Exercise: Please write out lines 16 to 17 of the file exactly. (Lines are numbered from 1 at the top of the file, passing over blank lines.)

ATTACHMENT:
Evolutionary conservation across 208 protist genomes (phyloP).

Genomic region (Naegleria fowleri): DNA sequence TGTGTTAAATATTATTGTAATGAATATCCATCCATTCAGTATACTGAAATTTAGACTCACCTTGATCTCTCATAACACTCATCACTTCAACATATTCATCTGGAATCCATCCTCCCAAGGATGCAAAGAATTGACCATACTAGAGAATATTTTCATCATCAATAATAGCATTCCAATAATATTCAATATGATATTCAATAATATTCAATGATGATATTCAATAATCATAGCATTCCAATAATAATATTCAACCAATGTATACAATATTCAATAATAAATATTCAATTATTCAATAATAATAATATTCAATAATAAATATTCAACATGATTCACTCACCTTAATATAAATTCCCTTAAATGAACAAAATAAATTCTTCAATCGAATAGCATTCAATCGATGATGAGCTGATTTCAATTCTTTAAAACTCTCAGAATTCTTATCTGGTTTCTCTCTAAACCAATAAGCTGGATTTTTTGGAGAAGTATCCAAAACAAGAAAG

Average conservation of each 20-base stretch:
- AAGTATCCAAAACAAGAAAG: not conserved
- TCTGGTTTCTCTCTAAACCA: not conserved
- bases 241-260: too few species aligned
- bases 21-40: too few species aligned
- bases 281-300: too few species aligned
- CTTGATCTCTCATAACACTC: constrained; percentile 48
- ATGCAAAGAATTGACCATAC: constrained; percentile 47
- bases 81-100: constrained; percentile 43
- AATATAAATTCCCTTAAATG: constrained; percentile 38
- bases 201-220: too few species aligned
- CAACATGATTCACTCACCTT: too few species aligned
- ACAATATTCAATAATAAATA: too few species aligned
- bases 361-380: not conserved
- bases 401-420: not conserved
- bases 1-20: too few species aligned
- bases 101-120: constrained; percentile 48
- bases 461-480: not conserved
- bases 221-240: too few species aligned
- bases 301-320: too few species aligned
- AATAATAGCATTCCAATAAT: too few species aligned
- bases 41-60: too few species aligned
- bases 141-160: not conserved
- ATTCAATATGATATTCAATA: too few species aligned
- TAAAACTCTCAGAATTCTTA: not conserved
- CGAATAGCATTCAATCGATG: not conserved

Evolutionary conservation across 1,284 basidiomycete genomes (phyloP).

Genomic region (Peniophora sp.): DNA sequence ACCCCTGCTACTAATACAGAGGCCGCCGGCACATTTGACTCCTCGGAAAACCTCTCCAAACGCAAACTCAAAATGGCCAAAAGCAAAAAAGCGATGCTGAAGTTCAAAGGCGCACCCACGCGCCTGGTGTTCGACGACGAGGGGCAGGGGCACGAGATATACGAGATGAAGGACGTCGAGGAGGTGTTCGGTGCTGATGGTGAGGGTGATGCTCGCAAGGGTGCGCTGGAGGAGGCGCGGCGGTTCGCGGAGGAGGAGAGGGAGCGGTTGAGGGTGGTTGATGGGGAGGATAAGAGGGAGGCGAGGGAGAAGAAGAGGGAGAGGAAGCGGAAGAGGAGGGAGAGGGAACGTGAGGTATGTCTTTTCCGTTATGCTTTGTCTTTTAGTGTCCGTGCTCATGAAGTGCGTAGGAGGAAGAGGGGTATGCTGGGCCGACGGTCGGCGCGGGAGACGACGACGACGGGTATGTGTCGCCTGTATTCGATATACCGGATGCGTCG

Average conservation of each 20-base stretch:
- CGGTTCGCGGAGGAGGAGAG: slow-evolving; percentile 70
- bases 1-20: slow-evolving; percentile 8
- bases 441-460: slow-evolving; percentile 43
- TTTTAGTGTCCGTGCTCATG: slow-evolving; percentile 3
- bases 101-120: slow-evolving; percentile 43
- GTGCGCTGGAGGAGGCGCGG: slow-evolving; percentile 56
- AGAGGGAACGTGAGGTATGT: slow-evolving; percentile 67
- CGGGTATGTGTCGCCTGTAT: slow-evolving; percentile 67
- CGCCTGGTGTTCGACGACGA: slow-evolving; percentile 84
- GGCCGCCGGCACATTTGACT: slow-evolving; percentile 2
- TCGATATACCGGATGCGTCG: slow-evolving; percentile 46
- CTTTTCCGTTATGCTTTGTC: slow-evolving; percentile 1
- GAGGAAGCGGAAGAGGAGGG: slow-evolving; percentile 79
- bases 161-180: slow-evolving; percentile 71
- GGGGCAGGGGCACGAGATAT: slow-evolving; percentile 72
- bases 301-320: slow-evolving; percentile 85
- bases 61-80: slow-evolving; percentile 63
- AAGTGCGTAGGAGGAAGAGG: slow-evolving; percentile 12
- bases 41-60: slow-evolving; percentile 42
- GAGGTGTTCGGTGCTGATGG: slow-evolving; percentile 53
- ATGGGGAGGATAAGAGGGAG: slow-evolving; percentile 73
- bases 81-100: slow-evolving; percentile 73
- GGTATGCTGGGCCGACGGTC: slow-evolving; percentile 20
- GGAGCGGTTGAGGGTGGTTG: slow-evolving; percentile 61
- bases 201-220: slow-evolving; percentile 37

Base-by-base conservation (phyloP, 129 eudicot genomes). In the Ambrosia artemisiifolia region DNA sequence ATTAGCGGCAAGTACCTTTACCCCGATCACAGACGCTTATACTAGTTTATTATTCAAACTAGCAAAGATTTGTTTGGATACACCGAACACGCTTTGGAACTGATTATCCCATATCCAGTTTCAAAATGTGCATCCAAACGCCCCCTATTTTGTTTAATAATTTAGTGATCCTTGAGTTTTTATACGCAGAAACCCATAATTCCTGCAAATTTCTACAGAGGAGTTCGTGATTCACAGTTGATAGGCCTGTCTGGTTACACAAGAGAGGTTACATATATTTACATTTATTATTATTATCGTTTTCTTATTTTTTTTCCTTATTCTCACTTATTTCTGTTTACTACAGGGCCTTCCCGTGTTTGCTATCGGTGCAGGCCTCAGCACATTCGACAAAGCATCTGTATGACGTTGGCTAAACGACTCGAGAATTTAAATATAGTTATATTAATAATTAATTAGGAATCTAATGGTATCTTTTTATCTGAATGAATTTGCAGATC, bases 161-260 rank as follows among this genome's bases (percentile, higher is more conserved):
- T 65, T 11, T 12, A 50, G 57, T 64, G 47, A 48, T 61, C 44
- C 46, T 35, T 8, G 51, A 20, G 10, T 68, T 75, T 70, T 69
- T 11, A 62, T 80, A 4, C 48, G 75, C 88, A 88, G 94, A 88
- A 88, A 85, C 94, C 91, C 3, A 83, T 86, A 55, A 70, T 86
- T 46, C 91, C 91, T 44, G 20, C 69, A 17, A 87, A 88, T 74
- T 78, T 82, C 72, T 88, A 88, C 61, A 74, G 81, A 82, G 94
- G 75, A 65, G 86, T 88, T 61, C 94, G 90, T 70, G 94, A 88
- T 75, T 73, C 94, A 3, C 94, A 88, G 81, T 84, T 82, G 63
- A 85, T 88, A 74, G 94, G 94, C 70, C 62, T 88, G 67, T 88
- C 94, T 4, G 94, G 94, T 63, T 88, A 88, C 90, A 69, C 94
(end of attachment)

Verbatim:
- bases 361-380: not conserved
- bases 401-420: not conserved